Holborn Dining Room, London, restaurant review

Date:13-05-2014 07:58:05 read:0

Holborn Dining Room, London, restaurant review

The latest grand, all-day brasserie to open near the Rosewood Hotel is a vibrant and engaging restaurant, more 'New Yorky' than its rivals

Holborn Dining Room: 'Vibrant and engaging' Photo: Martin Pope

Billy Joel sang about his “Uptown Girl”; conversely, Petula Clark cajoled miserable New Yorkers to go Downtown. But no recording artist has yet immortalised an urban locale of such unalleviated anonymity that it goes by designation of “Midtown”.

Until recently, London knew no such entity. But thanks to the imagination for which the noble trade of estate agency is beloved, it does now. Midtown is the new, Manhattanish styling for the soulless, ugly, office-dominated area that is not far from the Strand, on the edge of the legal district, a brief stroll from Oxford Street, and not quite Covent Garden. While it may have its hidden treasures, the only attraction to lure me there over the past decade is the six-monthly dentist’s appointment, which may sum up its appeal well enough.

When an area is given a cool new name, it needs a cool new restaurant attached to underscore the coolness, and this service has been undertaken by the Rosewood Hotel. Attached to the magnificently marbled former home of Pearl Assurance is not only the Scarfe Bar, in which midtown’s jeunesse dorée may forget all their troubles (and forget all their cares) by gazing at savage cartoons by Gerald Scarfe over cocktails, but also Holborn Dining Room, the latest in an endless sequence of grand, all-day brasseries to have opened within a mile radius of this building in the past few years.

While it has much in common with such feted trailblazers as the Wolseley, it is less Mitteleuropean and more New Yorky than its rivals, while the first sight to catch the eye branded itself on my mind as unique. “I don’t want to alarm you,” I murmured to the young chap behind the reception desk, “but there’s a man wandering about over there who must have escaped from somewhere with worryingly low security.”

While this bald, white-bearded character was a dead ringer for the Chitty Chitty Bang Bang-era Lionel Jeffries, his sartorial ensemble resembled nothing I had seen before. Matched (if that’s the correct term) to a blue-and-white striped shirt was a three-piece suit in a lurid check of pink and red. “Oh, no, sir,” said the young chap, glancing around, “that’s our head maître d’.” As the man whose card revealed him as Jon Spiteri led me to the table, I asked him if there was a technical name for the check. “I have all my suits made in Tangier,” he replied, as if that answered the question: and if you find yourself in that Moroccan city, keep an eye out for a colour-blind mescaline addict wielding a needle.

Despite the eccentric garb, Spiteri is an outstanding manager of the kind that is central to the success of a joint such as this, where the cooking takes the bronze on the podium of priorities behind service and ambience. A vast space done out with copper-topped bars, deep red leather banquettes and antique mirrors was rammed with those drawn by the vibe. “I’ve eaten here in two previous manifestations when it was solemn and depressing,” said my friend over good bread, nuts and olives, “and this a huge improvement.”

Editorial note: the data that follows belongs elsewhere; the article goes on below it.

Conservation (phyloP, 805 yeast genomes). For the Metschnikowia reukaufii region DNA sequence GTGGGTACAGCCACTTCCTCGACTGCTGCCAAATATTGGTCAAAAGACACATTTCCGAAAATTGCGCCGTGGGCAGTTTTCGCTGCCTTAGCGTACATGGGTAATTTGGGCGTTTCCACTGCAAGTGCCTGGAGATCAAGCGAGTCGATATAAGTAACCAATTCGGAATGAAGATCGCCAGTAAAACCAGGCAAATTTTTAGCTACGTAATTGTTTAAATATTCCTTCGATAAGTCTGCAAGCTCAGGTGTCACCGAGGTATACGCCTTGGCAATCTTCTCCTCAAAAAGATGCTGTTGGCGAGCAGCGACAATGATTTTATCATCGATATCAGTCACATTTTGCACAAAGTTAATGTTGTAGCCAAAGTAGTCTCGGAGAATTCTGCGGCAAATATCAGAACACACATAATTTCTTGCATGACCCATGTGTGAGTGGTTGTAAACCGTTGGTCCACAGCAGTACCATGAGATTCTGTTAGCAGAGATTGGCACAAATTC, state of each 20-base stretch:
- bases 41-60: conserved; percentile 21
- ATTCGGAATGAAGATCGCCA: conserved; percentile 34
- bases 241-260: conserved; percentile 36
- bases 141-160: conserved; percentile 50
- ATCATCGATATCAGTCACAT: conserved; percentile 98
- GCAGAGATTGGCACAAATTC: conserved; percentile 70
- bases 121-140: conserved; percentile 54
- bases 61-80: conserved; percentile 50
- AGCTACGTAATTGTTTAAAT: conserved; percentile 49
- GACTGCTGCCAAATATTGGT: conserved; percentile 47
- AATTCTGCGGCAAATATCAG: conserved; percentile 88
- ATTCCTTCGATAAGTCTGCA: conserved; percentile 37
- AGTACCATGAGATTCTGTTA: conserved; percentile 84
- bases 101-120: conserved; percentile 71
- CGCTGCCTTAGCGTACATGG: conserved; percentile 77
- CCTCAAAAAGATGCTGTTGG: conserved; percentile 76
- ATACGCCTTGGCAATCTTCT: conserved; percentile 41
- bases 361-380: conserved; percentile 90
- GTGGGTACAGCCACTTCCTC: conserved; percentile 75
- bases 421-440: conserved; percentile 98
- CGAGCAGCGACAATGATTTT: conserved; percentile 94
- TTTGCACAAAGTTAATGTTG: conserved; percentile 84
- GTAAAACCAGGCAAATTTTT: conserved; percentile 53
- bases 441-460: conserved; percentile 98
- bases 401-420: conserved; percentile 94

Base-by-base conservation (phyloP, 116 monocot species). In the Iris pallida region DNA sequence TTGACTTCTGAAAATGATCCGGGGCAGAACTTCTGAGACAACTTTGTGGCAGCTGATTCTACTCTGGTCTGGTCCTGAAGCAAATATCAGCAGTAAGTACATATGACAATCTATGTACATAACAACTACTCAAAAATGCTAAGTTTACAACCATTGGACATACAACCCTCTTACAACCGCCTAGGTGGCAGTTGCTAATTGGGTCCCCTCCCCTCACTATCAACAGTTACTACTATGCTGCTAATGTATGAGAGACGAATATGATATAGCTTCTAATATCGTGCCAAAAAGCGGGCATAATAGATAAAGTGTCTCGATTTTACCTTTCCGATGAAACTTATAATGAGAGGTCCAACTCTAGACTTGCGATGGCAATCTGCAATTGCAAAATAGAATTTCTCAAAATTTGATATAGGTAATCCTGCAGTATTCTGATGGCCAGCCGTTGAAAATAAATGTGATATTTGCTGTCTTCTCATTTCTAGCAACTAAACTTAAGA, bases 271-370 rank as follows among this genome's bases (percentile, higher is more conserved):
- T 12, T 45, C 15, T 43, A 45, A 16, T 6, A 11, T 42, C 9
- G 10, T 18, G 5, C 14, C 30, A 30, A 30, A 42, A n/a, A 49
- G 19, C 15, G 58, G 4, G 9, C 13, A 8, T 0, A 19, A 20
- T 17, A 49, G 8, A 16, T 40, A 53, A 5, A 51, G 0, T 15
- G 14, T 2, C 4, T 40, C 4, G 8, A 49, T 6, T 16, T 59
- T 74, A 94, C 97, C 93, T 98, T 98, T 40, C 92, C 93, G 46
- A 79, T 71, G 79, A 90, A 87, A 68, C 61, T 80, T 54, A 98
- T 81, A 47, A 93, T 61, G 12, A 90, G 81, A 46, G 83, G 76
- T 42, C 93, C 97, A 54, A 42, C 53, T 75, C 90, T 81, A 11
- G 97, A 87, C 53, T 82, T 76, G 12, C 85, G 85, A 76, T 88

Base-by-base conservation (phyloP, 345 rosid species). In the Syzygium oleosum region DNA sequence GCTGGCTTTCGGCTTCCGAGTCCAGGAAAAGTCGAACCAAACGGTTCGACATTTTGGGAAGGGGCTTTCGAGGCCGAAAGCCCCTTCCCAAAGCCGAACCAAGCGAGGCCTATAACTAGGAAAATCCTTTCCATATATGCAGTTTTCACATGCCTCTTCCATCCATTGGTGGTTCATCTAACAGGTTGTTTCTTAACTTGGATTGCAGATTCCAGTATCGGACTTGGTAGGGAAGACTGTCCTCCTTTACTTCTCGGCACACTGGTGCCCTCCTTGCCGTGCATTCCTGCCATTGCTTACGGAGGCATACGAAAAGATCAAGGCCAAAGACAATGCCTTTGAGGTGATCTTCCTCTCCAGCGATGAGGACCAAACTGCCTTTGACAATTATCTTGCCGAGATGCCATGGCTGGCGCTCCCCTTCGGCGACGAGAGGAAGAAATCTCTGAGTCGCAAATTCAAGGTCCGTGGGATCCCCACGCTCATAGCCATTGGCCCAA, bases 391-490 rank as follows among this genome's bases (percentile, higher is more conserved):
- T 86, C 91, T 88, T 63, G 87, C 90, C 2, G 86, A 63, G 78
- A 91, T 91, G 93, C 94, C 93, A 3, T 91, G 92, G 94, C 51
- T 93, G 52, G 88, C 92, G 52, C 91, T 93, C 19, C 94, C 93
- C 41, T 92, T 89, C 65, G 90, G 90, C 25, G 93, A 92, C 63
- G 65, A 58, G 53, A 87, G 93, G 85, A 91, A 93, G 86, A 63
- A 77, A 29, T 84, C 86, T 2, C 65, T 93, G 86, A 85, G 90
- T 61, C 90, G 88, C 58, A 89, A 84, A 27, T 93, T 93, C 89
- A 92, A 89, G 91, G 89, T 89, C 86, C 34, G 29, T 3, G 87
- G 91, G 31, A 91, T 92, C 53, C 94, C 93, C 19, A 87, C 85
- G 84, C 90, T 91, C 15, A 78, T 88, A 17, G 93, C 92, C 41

From a primarily traditionalist English menu running the full uptown-downtown gamut from lobster to a fish finger sandwich, my friend showed due sensitivity for the demands of the austerity age by kicking off with the lobster. “All the flavour is from the mayonnaise,” he said, as if in the midst of an epiphany that lobster tastes of virtually nothing. My smoked mackerel salad had more to say for itself, thanks primarily to a crispy fried hen’s egg, a lovely vinaigrette and lashings of chicory.

During the inter-course hiatus, a junior maître d’ popped over to tell my friend he recognised him from the Wolseley. With his neat black beard, ponytail and sharp black suit, this one resembled a hitman in an early Tarantino movie more than an Edwardian rails bookmaker, but his gift for making a punter feel valued and important echoed that of his garishly clad colleague.

Seduced as we were by the schmoozing and atmosphere, one of the main courses broke the spell. My corned beef hash, also topped with an egg (in this case, a duck’s) was well made, if a little oversalted. My friend’s Angus beef and Stilton pie was filled with flavourless, stringy slices of stewing steak. “I was expecting chunks,” he said. “You know me, I do like a pie. This is a major disappointment.”

The sweetness of a waiter who told us he recently left his home in Bakewell obliged us to order the Bakewell tart, and a generous disc of impeccable pastry came with genteel raspberry ripple ice cream. We also shared a steamed treacle and whisky pudding with custard, and it would take an act of sabotage for a chef to go wrong with those ingredients.


Over coffee and the dregs of a delicious Clos La Coutale, a malbec-merlot hybrid, we were serenaded first by Bryan Ferry, most self-consciously uptown of crooners, and then by those unmistakably downtown punksters the Clash. Midtown may await its first musical icon and defining song, but in Holborn Dining Room at least it has a restaurant with a more vibrant and engaging personality than the area perhaps deserves.

*Holborn Dining Room, 252 High Holborn, London WC1V 7EN; 0203 747 8633; Three courses with wine and coffee, £50-£60 per head

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